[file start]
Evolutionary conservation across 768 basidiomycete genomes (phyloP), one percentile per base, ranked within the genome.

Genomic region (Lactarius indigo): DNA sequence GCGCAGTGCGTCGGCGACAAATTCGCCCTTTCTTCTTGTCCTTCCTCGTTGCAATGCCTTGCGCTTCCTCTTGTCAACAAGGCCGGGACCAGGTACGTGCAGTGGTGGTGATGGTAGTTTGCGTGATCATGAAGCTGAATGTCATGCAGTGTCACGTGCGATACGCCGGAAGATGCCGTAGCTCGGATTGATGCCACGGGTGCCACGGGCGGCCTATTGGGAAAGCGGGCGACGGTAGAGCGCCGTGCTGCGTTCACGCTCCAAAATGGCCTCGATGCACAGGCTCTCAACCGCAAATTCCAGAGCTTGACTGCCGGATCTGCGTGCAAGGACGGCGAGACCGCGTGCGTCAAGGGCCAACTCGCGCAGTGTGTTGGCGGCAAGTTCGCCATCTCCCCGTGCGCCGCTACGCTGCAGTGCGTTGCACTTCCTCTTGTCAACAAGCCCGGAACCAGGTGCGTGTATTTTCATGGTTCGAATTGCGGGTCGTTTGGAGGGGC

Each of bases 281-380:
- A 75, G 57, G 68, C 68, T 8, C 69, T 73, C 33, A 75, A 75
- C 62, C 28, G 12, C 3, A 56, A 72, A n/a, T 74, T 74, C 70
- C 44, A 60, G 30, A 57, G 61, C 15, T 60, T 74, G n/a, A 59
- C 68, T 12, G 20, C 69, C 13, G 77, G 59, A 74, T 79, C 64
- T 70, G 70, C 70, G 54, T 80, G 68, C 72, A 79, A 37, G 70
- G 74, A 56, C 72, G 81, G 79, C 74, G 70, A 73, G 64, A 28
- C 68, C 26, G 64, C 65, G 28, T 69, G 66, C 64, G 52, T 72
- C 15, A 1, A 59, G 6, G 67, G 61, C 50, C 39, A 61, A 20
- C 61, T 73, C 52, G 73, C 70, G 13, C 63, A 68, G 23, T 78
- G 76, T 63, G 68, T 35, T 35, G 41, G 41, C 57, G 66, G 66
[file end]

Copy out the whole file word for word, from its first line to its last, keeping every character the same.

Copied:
Evolutionary conservation across 768 basidiomycete genomes (phyloP), one percentile per base, ranked within the genome.

Genomic region (Lactarius indigo): DNA sequence GCGCAGTGCGTCGGCGACAAATTCGCCCTTTCTTCTTGTCCTTCCTCGTTGCAATGCCTTGCGCTTCCTCTTGTCAACAAGGCCGGGACCAGGTACGTGCAGTGGTGGTGATGGTAGTTTGCGTGATCATGAAGCTGAATGTCATGCAGTGTCACGTGCGATACGCCGGAAGATGCCGTAGCTCGGATTGATGCCACGGGTGCCACGGGCGGCCTATTGGGAAAGCGGGCGACGGTAGAGCGCCGTGCTGCGTTCACGCTCCAAAATGGCCTCGATGCACAGGCTCTCAACCGCAAATTCCAGAGCTTGACTGCCGGATCTGCGTGCAAGGACGGCGAGACCGCGTGCGTCAAGGGCCAACTCGCGCAGTGTGTTGGCGGCAAGTTCGCCATCTCCCCGTGCGCCGCTACGCTGCAGTGCGTTGCACTTCCTCTTGTCAACAAGCCCGGAACCAGGTGCGTGTATTTTCATGGTTCGAATTGCGGGTCGTTTGGAGGGGC

Each of bases 281-380:
- A 75, G 57, G 68, C 68, T 8, C 69, T 73, C 33, A 75, A 75
- C 62, C 28, G 12, C 3, A 56, A 72, A n/a, T 74, T 74, C 70
- C 44, A 60, G 30, A 57, G 61, C 15, T 60, T 74, G n/a, A 59
- C 68, T 12, G 20, C 69, C 13, G 77, G 59, A 74, T 79, C 64
- T 70, G 70, C 70, G 54, T 80, G 68, C 72, A 79, A 37, G 70
- G 74, A 56, C 72, G 81, G 79, C 74, G 70, A 73, G 64, A 28
- C 68, C 26, G 64, C 65, G 28, T 69, G 66, C 64, G 52, T 72
- C 15, A 1, A 59, G 6, G 67, G 61, C 50, C 39, A 61, A 20
- C 61, T 73, C 52, G 73, C 70, G 13, C 63, A 68, G 23, T 78
- G 76, T 63, G 68, T 35, T 35, G 41, G 41, C 57, G 66, G 66